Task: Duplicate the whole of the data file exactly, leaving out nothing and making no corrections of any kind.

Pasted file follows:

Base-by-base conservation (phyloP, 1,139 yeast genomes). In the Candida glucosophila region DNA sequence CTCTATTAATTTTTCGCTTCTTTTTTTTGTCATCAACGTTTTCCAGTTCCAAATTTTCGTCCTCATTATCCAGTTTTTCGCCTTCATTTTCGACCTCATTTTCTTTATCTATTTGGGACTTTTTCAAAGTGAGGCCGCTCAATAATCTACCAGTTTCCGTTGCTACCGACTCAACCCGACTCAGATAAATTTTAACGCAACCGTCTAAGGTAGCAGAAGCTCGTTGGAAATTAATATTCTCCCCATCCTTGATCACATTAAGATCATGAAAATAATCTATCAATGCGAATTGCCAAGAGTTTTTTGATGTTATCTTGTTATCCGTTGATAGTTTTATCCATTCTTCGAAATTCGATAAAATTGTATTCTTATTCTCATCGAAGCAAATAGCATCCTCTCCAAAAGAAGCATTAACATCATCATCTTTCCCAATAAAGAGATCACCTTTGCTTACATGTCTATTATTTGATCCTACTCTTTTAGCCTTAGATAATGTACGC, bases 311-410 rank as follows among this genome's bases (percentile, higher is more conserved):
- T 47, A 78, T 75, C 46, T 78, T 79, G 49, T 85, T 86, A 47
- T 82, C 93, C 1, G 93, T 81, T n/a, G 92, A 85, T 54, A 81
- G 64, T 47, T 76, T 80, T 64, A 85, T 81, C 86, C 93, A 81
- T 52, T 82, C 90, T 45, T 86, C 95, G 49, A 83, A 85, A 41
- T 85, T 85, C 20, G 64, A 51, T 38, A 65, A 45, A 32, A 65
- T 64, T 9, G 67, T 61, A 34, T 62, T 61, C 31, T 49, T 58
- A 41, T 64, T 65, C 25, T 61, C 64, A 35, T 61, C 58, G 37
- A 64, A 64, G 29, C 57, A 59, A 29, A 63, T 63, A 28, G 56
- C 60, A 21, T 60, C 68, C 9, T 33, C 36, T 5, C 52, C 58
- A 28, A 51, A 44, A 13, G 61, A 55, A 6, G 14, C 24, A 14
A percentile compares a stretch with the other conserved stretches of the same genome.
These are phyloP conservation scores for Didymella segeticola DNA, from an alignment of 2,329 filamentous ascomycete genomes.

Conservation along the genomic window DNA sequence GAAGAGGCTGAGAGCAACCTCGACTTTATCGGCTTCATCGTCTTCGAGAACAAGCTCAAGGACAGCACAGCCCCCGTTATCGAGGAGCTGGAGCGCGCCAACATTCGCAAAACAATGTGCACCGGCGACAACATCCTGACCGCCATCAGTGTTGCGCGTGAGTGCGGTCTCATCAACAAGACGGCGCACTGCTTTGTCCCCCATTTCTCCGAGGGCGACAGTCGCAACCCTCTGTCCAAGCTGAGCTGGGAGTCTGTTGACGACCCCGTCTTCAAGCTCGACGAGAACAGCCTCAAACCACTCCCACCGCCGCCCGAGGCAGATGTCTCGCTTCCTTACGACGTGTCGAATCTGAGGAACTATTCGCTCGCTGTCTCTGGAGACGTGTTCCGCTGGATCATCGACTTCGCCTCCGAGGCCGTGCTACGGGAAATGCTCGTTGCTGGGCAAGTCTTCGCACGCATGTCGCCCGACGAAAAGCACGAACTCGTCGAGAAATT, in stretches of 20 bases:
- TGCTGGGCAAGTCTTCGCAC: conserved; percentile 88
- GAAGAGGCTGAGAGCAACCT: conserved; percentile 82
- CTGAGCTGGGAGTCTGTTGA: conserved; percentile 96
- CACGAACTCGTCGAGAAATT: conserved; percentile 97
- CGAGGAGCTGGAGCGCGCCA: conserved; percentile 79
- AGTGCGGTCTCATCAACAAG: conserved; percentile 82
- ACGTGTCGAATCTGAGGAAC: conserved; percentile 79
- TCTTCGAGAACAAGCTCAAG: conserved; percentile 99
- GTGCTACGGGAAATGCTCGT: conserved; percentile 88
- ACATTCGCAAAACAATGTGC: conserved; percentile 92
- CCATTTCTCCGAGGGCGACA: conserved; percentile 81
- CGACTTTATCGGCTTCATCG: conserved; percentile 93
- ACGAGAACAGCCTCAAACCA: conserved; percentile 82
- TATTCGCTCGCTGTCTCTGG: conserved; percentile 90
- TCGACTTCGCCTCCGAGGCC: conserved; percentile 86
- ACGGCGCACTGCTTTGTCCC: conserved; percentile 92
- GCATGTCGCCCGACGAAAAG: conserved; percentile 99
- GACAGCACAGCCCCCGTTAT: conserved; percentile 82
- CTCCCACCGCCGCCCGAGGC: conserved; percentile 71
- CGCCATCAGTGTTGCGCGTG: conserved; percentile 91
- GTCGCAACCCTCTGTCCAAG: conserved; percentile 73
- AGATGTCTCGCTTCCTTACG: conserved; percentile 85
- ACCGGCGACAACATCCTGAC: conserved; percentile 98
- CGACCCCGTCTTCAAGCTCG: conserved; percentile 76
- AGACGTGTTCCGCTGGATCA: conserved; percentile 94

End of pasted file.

Base-by-base conservation (phyloP, 1,139 yeast genomes). In the Candida glucosophila region DNA sequence CTCTATTAATTTTTCGCTTCTTTTTTTTGTCATCAACGTTTTCCAGTTCCAAATTTTCGTCCTCATTATCCAGTTTTTCGCCTTCATTTTCGACCTCATTTTCTTTATCTATTTGGGACTTTTTCAAAGTGAGGCCGCTCAATAATCTACCAGTTTCCGTTGCTACCGACTCAACCCGACTCAGATAAATTTTAACGCAACCGTCTAAGGTAGCAGAAGCTCGTTGGAAATTAATATTCTCCCCATCCTTGATCACATTAAGATCATGAAAATAATCTATCAATGCGAATTGCCAAGAGTTTTTTGATGTTATCTTGTTATCCGTTGATAGTTTTATCCATTCTTCGAAATTCGATAAAATTGTATTCTTATTCTCATCGAAGCAAATAGCATCCTCTCCAAAAGAAGCATTAACATCATCATCTTTCCCAATAAAGAGATCACCTTTGCTTACATGTCTATTATTTGATCCTACTCTTTTAGCCTTAGATAATGTACGC, bases 311-410 rank as follows among this genome's bases (percentile, higher is more conserved):
- T 47, A 78, T 75, C 46, T 78, T 79, G 49, T 85, T 86, A 47
- T 82, C 93, C 1, G 93, T 81, T n/a, G 92, A 85, T 54, A 81
- G 64, T 47, T 76, T 80, T 64, A 85, T 81, C 86, C 93, A 81
- T 52, T 82, C 90, T 45, T 86, C 95, G 49, A 83, A 85, A 41
- T 85, T 85, C 20, G 64, A 51, T 38, A 65, A 45, A 32, A 65
- T 64, T 9, G 67, T 61, A 34, T 62, T 61, C 31, T 49, T 58
- A 41, T 64, T 65, C 25, T 61, C 64, A 35, T 61, C 58, G 37
- A 64, A 64, G 29, C 57, A 59, A 29, A 63, T 63, A 28, G 56
- C 60, A 21, T 60, C 68, C 9, T 33, C 36, T 5, C 52, C 58
- A 28, A 51, A 44, A 13, G 61, A 55, A 6, G 14, C 24, A 14
A percentile compares a stretch with the other conserved stretches of the same genome.
These are phyloP conservation scores for Didymella segeticola DNA, from an alignment of 2,329 filamentous ascomycete genomes.

Conservation along the genomic window DNA sequence GAAGAGGCTGAGAGCAACCTCGACTTTATCGGCTTCATCGTCTTCGAGAACAAGCTCAAGGACAGCACAGCCCCCGTTATCGAGGAGCTGGAGCGCGCCAACATTCGCAAAACAATGTGCACCGGCGACAACATCCTGACCGCCATCAGTGTTGCGCGTGAGTGCGGTCTCATCAACAAGACGGCGCACTGCTTTGTCCCCCATTTCTCCGAGGGCGACAGTCGCAACCCTCTGTCCAAGCTGAGCTGGGAGTCTGTTGACGACCCCGTCTTCAAGCTCGACGAGAACAGCCTCAAACCACTCCCACCGCCGCCCGAGGCAGATGTCTCGCTTCCTTACGACGTGTCGAATCTGAGGAACTATTCGCTCGCTGTCTCTGGAGACGTGTTCCGCTGGATCATCGACTTCGCCTCCGAGGCCGTGCTACGGGAAATGCTCGTTGCTGGGCAAGTCTTCGCACGCATGTCGCCCGACGAAAAGCACGAACTCGTCGAGAAATT, in stretches of 20 bases:
- TGCTGGGCAAGTCTTCGCAC: conserved; percentile 88
- GAAGAGGCTGAGAGCAACCT: conserved; percentile 82
- CTGAGCTGGGAGTCTGTTGA: conserved; percentile 96
- CACGAACTCGTCGAGAAATT: conserved; percentile 97
- CGAGGAGCTGGAGCGCGCCA: conserved; percentile 79
- AGTGCGGTCTCATCAACAAG: conserved; percentile 82
- ACGTGTCGAATCTGAGGAAC: conserved; percentile 79
- TCTTCGAGAACAAGCTCAAG: conserved; percentile 99
- GTGCTACGGGAAATGCTCGT: conserved; percentile 88
- ACATTCGCAAAACAATGTGC: conserved; percentile 92
- CCATTTCTCCGAGGGCGACA: conserved; percentile 81
- CGACTTTATCGGCTTCATCG: conserved; percentile 93
- ACGAGAACAGCCTCAAACCA: conserved; percentile 82
- TATTCGCTCGCTGTCTCTGG: conserved; percentile 90
- TCGACTTCGCCTCCGAGGCC: conserved; percentile 86
- ACGGCGCACTGCTTTGTCCC: conserved; percentile 92
- GCATGTCGCCCGACGAAAAG: conserved; percentile 99
- GACAGCACAGCCCCCGTTAT: conserved; percentile 82
- CTCCCACCGCCGCCCGAGGC: conserved; percentile 71
- CGCCATCAGTGTTGCGCGTG: conserved; percentile 91
- GTCGCAACCCTCTGTCCAAG: conserved; percentile 73
- AGATGTCTCGCTTCCTTACG: conserved; percentile 85
- ACCGGCGACAACATCCTGAC: conserved; percentile 98
- CGACCCCGTCTTCAAGCTCG: conserved; percentile 76
- AGACGTGTTCCGCTGGATCA: conserved; percentile 94